What if I have an after hours emergency with my pet?
Currently Dr.Beggs is our only veterinarian so while he tries to do most of the after hours cover himself,there are times when emergencies are referred to another veterinary clinic to allow Dr.Beggs time off with his family. The contact number of the emergency vet will be on our answering machine or on the cell phone message but we are fortunate that Windhoek Veterinary Clinic assists us in this regard. WVC's number is 228 405 or 081 124 1668 but is for emergencies only please.
Vaccination saves lives!
Despite much negative publicity regarding vaccines, there is no doubt that correctly administered vaccines save our pets from horrific,often fatal diseases such as Parvovirus(Catflu), Distemper in dogs and Panleucopenia and Feline Leukaemia in cats.We advise keeping your pets isolated on your property until 3 weeks after they have completed the full puppy or kitten course of vaccines to allow the immune system enough time to build up optimal defences.
The reasons to spay or castrate your pet.
Spaying pets before their first heat cycle reduces later risk of uterus infections, milk gland cancers as well as unwanted pregnancies and certain sexually transmitted diseases (brucellosis,TVT). Spaying also removes the hassle of cleaning up after your dogs' bloody discharge and keeping her physically separated from males for 3 weeks every 6 months.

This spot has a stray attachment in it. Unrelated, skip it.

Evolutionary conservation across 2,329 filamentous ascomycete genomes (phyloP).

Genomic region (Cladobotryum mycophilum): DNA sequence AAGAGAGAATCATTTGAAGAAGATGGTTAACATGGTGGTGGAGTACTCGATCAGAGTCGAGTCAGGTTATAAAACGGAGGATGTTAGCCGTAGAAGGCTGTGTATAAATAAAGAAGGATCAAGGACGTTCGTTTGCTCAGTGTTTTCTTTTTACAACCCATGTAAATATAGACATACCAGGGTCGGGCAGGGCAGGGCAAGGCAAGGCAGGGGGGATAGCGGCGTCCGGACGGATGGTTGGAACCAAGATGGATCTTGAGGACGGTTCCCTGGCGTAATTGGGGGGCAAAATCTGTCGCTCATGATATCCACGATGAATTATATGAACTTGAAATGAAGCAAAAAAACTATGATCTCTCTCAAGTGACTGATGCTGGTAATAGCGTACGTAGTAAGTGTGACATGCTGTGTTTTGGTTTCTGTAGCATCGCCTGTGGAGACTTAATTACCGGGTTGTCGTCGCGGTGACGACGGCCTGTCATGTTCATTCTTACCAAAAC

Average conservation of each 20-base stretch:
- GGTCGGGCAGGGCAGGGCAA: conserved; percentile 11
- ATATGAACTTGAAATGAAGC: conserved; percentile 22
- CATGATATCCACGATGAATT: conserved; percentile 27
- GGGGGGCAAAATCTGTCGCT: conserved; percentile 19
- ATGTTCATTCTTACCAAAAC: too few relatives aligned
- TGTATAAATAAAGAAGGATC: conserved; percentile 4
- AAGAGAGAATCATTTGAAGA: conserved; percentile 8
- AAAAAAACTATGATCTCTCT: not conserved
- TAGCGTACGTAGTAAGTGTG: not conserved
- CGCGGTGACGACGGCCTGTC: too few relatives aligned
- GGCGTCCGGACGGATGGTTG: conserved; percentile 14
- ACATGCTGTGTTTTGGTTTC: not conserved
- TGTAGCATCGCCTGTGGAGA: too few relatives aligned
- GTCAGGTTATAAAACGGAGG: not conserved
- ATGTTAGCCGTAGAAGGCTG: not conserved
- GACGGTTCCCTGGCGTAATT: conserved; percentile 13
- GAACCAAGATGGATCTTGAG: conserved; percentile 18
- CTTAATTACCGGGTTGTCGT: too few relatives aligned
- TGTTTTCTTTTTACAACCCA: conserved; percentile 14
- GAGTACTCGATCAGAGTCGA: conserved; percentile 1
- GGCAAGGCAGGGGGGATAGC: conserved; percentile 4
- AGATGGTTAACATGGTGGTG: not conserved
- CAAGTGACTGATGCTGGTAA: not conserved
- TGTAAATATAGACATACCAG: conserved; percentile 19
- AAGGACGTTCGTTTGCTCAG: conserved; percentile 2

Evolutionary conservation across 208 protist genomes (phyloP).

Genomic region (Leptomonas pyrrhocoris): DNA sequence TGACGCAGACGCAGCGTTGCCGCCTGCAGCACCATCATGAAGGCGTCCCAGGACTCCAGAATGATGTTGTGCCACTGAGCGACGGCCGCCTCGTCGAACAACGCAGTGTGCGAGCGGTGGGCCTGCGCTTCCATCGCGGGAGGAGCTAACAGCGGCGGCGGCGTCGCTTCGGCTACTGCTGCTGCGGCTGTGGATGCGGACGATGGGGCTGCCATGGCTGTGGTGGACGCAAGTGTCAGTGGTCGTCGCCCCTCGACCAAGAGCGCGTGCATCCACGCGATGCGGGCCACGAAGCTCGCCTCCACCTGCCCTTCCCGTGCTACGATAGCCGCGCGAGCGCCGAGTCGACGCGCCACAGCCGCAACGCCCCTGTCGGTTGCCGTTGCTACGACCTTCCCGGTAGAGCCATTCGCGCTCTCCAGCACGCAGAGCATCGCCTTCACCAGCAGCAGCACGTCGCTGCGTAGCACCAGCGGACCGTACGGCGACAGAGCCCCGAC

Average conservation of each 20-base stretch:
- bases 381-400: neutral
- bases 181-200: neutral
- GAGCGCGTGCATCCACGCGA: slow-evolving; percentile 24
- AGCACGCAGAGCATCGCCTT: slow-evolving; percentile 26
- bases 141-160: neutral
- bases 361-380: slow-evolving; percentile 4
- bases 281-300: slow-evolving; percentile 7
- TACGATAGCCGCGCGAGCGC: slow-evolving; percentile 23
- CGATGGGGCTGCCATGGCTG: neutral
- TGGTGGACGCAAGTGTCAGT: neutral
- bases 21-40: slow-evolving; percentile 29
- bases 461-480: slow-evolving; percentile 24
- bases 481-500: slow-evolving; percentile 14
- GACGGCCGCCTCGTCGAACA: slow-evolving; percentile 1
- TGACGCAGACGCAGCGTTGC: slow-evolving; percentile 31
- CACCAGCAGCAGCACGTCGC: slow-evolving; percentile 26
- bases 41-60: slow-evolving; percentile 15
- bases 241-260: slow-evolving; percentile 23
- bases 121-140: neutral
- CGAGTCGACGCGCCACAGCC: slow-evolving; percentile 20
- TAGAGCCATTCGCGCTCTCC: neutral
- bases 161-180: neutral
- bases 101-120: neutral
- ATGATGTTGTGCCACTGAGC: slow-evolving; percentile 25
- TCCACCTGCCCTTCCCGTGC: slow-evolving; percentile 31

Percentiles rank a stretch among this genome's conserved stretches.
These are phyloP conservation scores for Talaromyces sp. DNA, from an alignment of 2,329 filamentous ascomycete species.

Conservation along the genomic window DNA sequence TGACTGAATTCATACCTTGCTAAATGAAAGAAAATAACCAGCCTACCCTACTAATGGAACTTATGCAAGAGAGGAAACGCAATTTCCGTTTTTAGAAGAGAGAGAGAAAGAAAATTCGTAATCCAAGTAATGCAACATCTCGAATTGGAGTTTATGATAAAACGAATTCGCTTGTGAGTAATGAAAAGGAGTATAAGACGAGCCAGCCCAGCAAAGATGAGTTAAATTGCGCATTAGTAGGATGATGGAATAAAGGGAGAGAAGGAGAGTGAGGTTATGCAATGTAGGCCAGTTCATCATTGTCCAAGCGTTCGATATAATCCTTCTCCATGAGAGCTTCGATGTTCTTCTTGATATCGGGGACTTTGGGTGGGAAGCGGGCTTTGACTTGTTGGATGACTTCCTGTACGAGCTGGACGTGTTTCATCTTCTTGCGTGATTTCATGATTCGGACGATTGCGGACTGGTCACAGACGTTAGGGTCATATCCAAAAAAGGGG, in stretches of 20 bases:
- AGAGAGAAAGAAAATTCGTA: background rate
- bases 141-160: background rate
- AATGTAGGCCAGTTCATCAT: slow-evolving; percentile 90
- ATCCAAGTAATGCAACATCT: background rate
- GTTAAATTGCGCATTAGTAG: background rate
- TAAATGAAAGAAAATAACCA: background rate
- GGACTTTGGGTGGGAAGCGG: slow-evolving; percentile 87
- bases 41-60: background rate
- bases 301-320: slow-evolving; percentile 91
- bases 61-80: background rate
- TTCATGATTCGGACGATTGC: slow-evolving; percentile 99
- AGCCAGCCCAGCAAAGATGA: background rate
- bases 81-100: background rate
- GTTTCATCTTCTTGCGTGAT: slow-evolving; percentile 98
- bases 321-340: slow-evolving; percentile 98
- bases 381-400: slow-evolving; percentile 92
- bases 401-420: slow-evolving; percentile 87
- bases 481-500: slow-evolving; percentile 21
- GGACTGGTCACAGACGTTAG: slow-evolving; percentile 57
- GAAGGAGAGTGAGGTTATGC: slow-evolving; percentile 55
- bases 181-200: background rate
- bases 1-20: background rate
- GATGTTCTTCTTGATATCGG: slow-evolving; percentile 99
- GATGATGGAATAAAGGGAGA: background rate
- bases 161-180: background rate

The side effects of spaying such as weight gain and bladder incontinence can usually be easily managed. Castration prevents roaming,urine marking, reduces aggression and risk of many prostate diseases and cancer of the testis. Please ask our vet if you have any questions or need to discuss the matter in more detail.
Ticks and fleas- why bother?
Most of our pets will get exposed to ticks and fleas, some even on a daily basis. Ticks can transmit serious diseases such as Tick Bite Fever ( Ehrlichia and Babesia) or cause severe wounds from their mouth-parts (Hyalomma spp).Fleas can cause Flea Bite Allergy in 25% of adult dogs and 30% of adult cats , transmit tapeworms(Dipylidium spp) in dogs and cats ,and certain blood borne diseases(Hemobartonella/Mycoplasma) in cats.We advise monthly applications of Frontline Plus or Fibrotec as prevention of these problems.
How should I prepare my pet for a routine surgery such as spaying or castration?
We advise that pets do not have access to food from about 20h00 on the evening before their surgery and that you remove access to water first thing the next morning. We do this to reduce the risk of regurgitation of stomach fluid while under anaesthesia which can have serious side effects for your pet. Unless alternative arrangements have been made, we ask that all surgical patients arrive between 07h30 and 8h00 to be admitted to hospital .If there is anything else you want us to check or do ( such as check ears,anal glands,pedicure or install a microchip) please mention this at admission. Once your pet is in recovery, we will contact you to let you know and arrange a pickup time in the afternoon. All patients receive pain medication and a wound care pack to go home with.
How often should I treat my pet against parasites?
We advise that all pets be dewormed with a safe, effective product every 3-6 months. Young puppies and kittens,dogs which scavenge and cats which hunt, and any pets with contact with small children ( <7 years) should be done every 3 months routinely.Safe, effective tick and flea prevention should be applied every 4-5 weeks : we reccommend Frontline Plus or Fibrotec spot-ons because of their extreme safety profiles